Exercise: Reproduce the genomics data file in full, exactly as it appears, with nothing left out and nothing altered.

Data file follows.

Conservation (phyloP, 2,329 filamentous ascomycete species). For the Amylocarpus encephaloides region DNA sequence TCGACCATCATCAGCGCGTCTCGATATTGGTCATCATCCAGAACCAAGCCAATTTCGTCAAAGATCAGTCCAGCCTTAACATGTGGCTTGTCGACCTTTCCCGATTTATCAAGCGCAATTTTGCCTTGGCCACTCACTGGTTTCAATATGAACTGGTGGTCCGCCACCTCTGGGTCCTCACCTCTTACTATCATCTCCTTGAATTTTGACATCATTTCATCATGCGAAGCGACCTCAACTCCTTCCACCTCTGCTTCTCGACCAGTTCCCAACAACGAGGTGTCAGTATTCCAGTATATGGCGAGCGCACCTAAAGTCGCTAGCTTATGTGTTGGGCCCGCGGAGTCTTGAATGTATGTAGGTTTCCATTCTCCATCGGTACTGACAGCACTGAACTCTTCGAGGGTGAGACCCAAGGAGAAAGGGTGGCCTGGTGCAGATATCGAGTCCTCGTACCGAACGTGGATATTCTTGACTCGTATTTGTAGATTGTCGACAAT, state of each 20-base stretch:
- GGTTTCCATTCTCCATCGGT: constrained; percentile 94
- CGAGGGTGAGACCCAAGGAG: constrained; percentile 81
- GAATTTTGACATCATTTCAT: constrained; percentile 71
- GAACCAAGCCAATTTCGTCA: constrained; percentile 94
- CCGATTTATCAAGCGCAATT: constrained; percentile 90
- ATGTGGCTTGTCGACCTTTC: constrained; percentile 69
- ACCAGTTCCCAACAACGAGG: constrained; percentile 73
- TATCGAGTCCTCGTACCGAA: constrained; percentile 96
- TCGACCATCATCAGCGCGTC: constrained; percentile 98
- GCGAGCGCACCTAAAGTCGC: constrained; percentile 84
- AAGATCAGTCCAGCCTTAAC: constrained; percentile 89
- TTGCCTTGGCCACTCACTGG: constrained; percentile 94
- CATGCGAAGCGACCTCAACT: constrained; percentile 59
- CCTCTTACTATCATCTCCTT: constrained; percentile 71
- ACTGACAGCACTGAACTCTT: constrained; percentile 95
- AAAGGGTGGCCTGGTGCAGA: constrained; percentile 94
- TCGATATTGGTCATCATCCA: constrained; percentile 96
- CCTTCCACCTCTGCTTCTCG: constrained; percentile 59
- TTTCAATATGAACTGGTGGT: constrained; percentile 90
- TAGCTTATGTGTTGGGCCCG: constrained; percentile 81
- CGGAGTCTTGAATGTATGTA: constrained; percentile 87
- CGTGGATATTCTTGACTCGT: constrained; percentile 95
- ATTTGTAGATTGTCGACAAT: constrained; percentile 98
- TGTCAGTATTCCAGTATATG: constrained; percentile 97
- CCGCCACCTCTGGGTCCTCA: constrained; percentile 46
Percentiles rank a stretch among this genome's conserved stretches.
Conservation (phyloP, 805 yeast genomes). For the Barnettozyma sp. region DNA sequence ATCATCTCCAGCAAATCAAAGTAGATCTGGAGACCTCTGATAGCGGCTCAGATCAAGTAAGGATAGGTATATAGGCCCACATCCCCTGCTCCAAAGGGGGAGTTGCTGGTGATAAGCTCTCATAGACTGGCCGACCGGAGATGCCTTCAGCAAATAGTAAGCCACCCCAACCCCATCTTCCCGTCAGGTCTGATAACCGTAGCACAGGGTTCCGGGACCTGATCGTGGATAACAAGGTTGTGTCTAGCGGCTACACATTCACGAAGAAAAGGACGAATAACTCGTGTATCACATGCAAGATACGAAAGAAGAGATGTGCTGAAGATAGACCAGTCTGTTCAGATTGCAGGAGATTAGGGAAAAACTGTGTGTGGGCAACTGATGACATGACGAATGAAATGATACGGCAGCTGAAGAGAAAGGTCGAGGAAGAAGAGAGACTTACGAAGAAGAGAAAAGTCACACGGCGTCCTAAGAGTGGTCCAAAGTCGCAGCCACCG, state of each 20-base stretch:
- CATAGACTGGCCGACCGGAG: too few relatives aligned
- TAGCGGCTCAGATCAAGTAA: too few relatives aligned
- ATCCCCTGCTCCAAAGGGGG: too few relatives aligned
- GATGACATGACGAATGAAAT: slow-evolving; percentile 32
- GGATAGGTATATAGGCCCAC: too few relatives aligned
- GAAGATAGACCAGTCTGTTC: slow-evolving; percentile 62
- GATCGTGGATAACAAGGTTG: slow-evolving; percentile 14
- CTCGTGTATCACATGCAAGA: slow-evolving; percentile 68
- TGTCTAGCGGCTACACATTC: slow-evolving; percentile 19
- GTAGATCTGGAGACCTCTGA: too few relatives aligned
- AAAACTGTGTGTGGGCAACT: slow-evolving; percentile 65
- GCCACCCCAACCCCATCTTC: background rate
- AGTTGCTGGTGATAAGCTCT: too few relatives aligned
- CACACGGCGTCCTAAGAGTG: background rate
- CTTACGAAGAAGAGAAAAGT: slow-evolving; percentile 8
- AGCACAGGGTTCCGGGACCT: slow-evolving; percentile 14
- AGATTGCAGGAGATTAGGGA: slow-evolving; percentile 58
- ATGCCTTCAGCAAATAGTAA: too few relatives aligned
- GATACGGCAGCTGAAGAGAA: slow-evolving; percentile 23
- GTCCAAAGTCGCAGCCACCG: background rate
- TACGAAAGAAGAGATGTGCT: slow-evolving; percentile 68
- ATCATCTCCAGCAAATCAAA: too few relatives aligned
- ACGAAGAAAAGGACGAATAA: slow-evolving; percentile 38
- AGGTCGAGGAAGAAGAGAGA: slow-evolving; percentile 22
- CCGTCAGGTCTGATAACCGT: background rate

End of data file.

Conservation (phyloP, 2,329 filamentous ascomycete species). For the Amylocarpus encephaloides region DNA sequence TCGACCATCATCAGCGCGTCTCGATATTGGTCATCATCCAGAACCAAGCCAATTTCGTCAAAGATCAGTCCAGCCTTAACATGTGGCTTGTCGACCTTTCCCGATTTATCAAGCGCAATTTTGCCTTGGCCACTCACTGGTTTCAATATGAACTGGTGGTCCGCCACCTCTGGGTCCTCACCTCTTACTATCATCTCCTTGAATTTTGACATCATTTCATCATGCGAAGCGACCTCAACTCCTTCCACCTCTGCTTCTCGACCAGTTCCCAACAACGAGGTGTCAGTATTCCAGTATATGGCGAGCGCACCTAAAGTCGCTAGCTTATGTGTTGGGCCCGCGGAGTCTTGAATGTATGTAGGTTTCCATTCTCCATCGGTACTGACAGCACTGAACTCTTCGAGGGTGAGACCCAAGGAGAAAGGGTGGCCTGGTGCAGATATCGAGTCCTCGTACCGAACGTGGATATTCTTGACTCGTATTTGTAGATTGTCGACAAT, state of each 20-base stretch:
- GGTTTCCATTCTCCATCGGT: constrained; percentile 94
- CGAGGGTGAGACCCAAGGAG: constrained; percentile 81
- GAATTTTGACATCATTTCAT: constrained; percentile 71
- GAACCAAGCCAATTTCGTCA: constrained; percentile 94
- CCGATTTATCAAGCGCAATT: constrained; percentile 90
- ATGTGGCTTGTCGACCTTTC: constrained; percentile 69
- ACCAGTTCCCAACAACGAGG: constrained; percentile 73
- TATCGAGTCCTCGTACCGAA: constrained; percentile 96
- TCGACCATCATCAGCGCGTC: constrained; percentile 98
- GCGAGCGCACCTAAAGTCGC: constrained; percentile 84
- AAGATCAGTCCAGCCTTAAC: constrained; percentile 89
- TTGCCTTGGCCACTCACTGG: constrained; percentile 94
- CATGCGAAGCGACCTCAACT: constrained; percentile 59
- CCTCTTACTATCATCTCCTT: constrained; percentile 71
- ACTGACAGCACTGAACTCTT: constrained; percentile 95
- AAAGGGTGGCCTGGTGCAGA: constrained; percentile 94
- TCGATATTGGTCATCATCCA: constrained; percentile 96
- CCTTCCACCTCTGCTTCTCG: constrained; percentile 59
- TTTCAATATGAACTGGTGGT: constrained; percentile 90
- TAGCTTATGTGTTGGGCCCG: constrained; percentile 81
- CGGAGTCTTGAATGTATGTA: constrained; percentile 87
- CGTGGATATTCTTGACTCGT: constrained; percentile 95
- ATTTGTAGATTGTCGACAAT: constrained; percentile 98
- TGTCAGTATTCCAGTATATG: constrained; percentile 97
- CCGCCACCTCTGGGTCCTCA: constrained; percentile 46
Percentiles rank a stretch among this genome's conserved stretches.
Conservation (phyloP, 805 yeast genomes). For the Barnettozyma sp. region DNA sequence ATCATCTCCAGCAAATCAAAGTAGATCTGGAGACCTCTGATAGCGGCTCAGATCAAGTAAGGATAGGTATATAGGCCCACATCCCCTGCTCCAAAGGGGGAGTTGCTGGTGATAAGCTCTCATAGACTGGCCGACCGGAGATGCCTTCAGCAAATAGTAAGCCACCCCAACCCCATCTTCCCGTCAGGTCTGATAACCGTAGCACAGGGTTCCGGGACCTGATCGTGGATAACAAGGTTGTGTCTAGCGGCTACACATTCACGAAGAAAAGGACGAATAACTCGTGTATCACATGCAAGATACGAAAGAAGAGATGTGCTGAAGATAGACCAGTCTGTTCAGATTGCAGGAGATTAGGGAAAAACTGTGTGTGGGCAACTGATGACATGACGAATGAAATGATACGGCAGCTGAAGAGAAAGGTCGAGGAAGAAGAGAGACTTACGAAGAAGAGAAAAGTCACACGGCGTCCTAAGAGTGGTCCAAAGTCGCAGCCACCG, state of each 20-base stretch:
- CATAGACTGGCCGACCGGAG: too few relatives aligned
- TAGCGGCTCAGATCAAGTAA: too few relatives aligned
- ATCCCCTGCTCCAAAGGGGG: too few relatives aligned
- GATGACATGACGAATGAAAT: slow-evolving; percentile 32
- GGATAGGTATATAGGCCCAC: too few relatives aligned
- GAAGATAGACCAGTCTGTTC: slow-evolving; percentile 62
- GATCGTGGATAACAAGGTTG: slow-evolving; percentile 14
- CTCGTGTATCACATGCAAGA: slow-evolving; percentile 68
- TGTCTAGCGGCTACACATTC: slow-evolving; percentile 19
- GTAGATCTGGAGACCTCTGA: too few relatives aligned
- AAAACTGTGTGTGGGCAACT: slow-evolving; percentile 65
- GCCACCCCAACCCCATCTTC: background rate
- AGTTGCTGGTGATAAGCTCT: too few relatives aligned
- CACACGGCGTCCTAAGAGTG: background rate
- CTTACGAAGAAGAGAAAAGT: slow-evolving; percentile 8
- AGCACAGGGTTCCGGGACCT: slow-evolving; percentile 14
- AGATTGCAGGAGATTAGGGA: slow-evolving; percentile 58
- ATGCCTTCAGCAAATAGTAA: too few relatives aligned
- GATACGGCAGCTGAAGAGAA: slow-evolving; percentile 23
- GTCCAAAGTCGCAGCCACCG: background rate
- TACGAAAGAAGAGATGTGCT: slow-evolving; percentile 68
- ATCATCTCCAGCAAATCAAA: too few relatives aligned
- ACGAAGAAAAGGACGAATAA: slow-evolving; percentile 38
- AGGTCGAGGAAGAAGAGAGA: slow-evolving; percentile 22
- CCGTCAGGTCTGATAACCGT: background rate